The Gettysburg Battle Analysis

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Register to read the introduction… Before the war, Buford fought in the Indian Wars, and he has learned how to fight a battle against an enemy that greatly outnumbers him. He has lost faith in most of the Union officers after he was injured in a battle where reinforcements were supposed to arrive, but they never did. He also believes in the Union cause, so he engages the confederate army at Gettysburg with hope for help and the knowledge that he can fight from the woods behind him if the need arises. Before replacements come to help out Buford, he comments to one of the officers under his command to put both of his brigades into the same area so that the Confederates, led by Harry Heth, will "run into two brigades. . . that should hold him until Reynolds [help] gets here" (90). This is done, and Buford's Calvary is able to hold off the Confederate soldiers until the reinforcements do arrive. In this chapter, Sharra writes so that the reader thinks the Union soldiers won't hold, but they still are hoping for the …show more content…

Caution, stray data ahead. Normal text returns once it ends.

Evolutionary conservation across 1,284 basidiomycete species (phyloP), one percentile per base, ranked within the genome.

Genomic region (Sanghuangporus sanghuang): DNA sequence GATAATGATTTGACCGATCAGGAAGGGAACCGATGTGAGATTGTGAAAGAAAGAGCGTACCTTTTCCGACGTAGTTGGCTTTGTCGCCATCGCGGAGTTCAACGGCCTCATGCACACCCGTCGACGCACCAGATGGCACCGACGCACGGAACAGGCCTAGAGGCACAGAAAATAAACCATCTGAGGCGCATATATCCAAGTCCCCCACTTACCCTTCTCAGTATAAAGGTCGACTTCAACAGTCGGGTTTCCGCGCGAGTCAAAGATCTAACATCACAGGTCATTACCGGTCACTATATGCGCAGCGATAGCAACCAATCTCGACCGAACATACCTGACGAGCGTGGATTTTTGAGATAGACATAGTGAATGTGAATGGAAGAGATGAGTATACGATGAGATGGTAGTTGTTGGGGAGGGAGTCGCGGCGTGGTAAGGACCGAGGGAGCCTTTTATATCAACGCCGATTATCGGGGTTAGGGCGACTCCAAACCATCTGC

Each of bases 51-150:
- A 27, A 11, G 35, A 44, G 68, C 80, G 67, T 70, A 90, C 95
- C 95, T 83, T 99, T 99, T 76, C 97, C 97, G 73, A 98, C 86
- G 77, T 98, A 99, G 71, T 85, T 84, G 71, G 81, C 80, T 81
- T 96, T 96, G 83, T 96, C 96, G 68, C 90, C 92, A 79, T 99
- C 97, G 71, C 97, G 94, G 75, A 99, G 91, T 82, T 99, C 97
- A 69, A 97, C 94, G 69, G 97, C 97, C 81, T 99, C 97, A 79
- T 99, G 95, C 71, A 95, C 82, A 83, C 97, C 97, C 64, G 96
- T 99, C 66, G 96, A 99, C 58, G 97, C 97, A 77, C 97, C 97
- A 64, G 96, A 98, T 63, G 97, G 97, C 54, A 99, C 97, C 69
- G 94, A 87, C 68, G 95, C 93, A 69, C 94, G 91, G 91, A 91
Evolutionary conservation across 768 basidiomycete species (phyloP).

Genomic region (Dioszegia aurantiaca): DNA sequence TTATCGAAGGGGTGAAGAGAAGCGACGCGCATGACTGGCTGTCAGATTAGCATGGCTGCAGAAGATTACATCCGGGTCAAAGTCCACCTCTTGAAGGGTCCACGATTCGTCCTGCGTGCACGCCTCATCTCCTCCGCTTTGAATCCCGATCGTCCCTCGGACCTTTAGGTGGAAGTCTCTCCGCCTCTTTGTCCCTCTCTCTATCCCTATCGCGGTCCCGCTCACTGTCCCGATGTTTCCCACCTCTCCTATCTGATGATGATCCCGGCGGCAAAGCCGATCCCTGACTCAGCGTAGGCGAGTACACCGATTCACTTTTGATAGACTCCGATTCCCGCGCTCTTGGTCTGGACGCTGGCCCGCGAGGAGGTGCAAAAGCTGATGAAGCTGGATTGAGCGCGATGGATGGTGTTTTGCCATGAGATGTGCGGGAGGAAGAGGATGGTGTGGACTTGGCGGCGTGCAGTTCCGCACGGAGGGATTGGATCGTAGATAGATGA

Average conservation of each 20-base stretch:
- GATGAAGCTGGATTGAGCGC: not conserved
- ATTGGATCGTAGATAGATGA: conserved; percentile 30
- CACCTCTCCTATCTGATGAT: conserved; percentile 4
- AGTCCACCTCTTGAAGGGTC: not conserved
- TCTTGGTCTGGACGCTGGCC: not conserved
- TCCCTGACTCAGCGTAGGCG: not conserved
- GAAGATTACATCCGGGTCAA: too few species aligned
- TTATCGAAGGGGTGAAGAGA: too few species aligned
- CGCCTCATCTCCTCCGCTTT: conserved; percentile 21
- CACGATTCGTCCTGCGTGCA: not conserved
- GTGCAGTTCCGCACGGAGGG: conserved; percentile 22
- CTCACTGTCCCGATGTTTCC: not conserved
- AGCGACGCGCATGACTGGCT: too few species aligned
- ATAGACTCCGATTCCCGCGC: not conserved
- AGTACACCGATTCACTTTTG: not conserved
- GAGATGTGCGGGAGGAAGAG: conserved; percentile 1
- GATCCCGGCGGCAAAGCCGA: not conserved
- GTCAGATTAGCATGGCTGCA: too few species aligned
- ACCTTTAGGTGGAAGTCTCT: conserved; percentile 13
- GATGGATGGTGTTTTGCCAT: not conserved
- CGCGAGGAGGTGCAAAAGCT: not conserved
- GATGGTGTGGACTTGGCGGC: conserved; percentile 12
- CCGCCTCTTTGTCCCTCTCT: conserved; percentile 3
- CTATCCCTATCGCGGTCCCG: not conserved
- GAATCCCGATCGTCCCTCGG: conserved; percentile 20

Lee, who is the commander of the entire Confederate Army. Lee was offered the job as Commanding General of the Union Army, but he turned it down because he could not fight a war against his home state of Virginia. He is also a West Point graduate, but he believes in the exact opposite of what Longstreet does. By the time the Battle of Gettysburg starts, he is considered the most beloved General of all time, and the men under his command will do anything for him. Lee plays a major role in deciding on the invasion into Pennsylvania, and he does this because he is tired of fighting a defensive war. In preparation for the battle on the second day, he informs Longstreet that, "We [the Confederate Army] must attack. . . every moment we delay the enemy uses to reinforce himself" (184). With that said, the two generals gather all of the troops they can to attack the Union position. The reader sees that Lee believes the only way to win the battle is to attack the enemy, and one wants him to succeed in this

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